1. Not finding help here? Sign up for a free 30min tutor trial with Chegg Tutors
    Dismiss Notice
Dismiss Notice
Join Physics Forums Today!
The friendliest, high quality science and math community on the planet! Everyone who loves science is here!

Aerospace Q on satellite orbits + orbital drift

  1. Jul 12, 2008 #1
    Im aware that due to the oblate nature of the Earth, the satellite's line of apside and line of nodes rotate according to the following formulas (where i = angle of inclination of orbit to Earth and K is mean motion per day)

    Variance in right ascension of ascending node ([tex]\Omega[/tex]) due to rotation of line of nodes

    d[tex]\Omega[/tex]/dt = -Kcos(i)

    Variance in argument of perigree ( [tex]\omega[/tex] )due to rotation of line of apsides

    d[tex]\omega[/tex]/dt = K(2 - 2.5sin(i)*sin(i) )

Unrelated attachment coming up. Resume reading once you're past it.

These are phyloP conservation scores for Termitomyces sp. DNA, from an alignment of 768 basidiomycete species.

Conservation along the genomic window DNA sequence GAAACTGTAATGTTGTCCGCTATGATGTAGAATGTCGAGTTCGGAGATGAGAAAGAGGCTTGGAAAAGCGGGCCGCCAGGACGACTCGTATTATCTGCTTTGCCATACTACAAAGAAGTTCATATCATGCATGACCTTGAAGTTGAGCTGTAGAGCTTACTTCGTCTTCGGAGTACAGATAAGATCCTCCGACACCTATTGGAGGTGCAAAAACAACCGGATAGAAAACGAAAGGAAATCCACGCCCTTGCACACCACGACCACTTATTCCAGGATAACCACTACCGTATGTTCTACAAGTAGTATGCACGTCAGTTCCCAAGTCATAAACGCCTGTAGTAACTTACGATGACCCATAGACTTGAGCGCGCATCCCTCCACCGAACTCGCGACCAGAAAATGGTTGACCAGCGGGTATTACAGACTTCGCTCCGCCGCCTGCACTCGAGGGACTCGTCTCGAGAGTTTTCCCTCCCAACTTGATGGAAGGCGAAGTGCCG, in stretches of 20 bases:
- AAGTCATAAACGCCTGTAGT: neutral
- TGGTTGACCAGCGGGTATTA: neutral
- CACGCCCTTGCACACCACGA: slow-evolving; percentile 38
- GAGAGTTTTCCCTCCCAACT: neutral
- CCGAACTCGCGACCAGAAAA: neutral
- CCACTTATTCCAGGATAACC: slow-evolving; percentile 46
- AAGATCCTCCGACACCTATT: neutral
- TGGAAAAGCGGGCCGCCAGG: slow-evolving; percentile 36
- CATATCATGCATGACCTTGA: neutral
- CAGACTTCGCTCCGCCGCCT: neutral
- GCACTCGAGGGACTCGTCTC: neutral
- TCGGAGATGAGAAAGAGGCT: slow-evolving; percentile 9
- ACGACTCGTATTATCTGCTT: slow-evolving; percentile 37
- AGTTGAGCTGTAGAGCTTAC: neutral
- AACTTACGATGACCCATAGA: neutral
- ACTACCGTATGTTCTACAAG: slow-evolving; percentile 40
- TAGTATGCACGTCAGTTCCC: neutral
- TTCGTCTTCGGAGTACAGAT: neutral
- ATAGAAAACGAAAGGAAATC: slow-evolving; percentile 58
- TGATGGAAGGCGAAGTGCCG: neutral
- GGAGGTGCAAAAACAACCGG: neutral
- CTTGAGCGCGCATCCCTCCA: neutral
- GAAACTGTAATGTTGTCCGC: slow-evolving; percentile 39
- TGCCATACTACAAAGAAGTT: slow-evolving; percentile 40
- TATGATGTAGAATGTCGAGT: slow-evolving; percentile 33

New argument of perigee (taking into consideration rotation of line of apsides)

    [tex]\omega[/tex] = [tex]\omega[/tex]o + d[tex]\omega[/tex]/dt(t-to)

    where [tex]\omega[/tex]o is argument of perigee at epoch, to is time at epoch

    In a textbook example I am reading, the author is trying to visualise the drift of the orbits as a result of just the rotation of the line of apsides (in other words i=90 degrees and the orbit is polar).

    He starts of by assuming the situation where the perigee is exactly over the ascending node (in other words [tex]\omega[/tex] = 0 degrees) and d[tex]\omega[/tex]/dt = - K/2. One orbital period (Pa) later, he states that the perigee would appear south of the equator (in other words [tex]\omega[/tex] = -KPa/2.

    Mathematically, he is correct, but I cannot seem to visualise how the perigee would appear south of the equator. Would anyone be able to help me out here ?

    If I am not clear, could anyone let me know ?
  2. jcsd
Know someone interested in this topic? Share this thread via Reddit, Google+, Twitter, or Facebook

Can you help with the solution or looking for help too?
Draft saved Draft deleted

Similar Discussions: Q on satellite orbits + orbital drift
  1. Space Shuttle moon orbit (Replies: 24)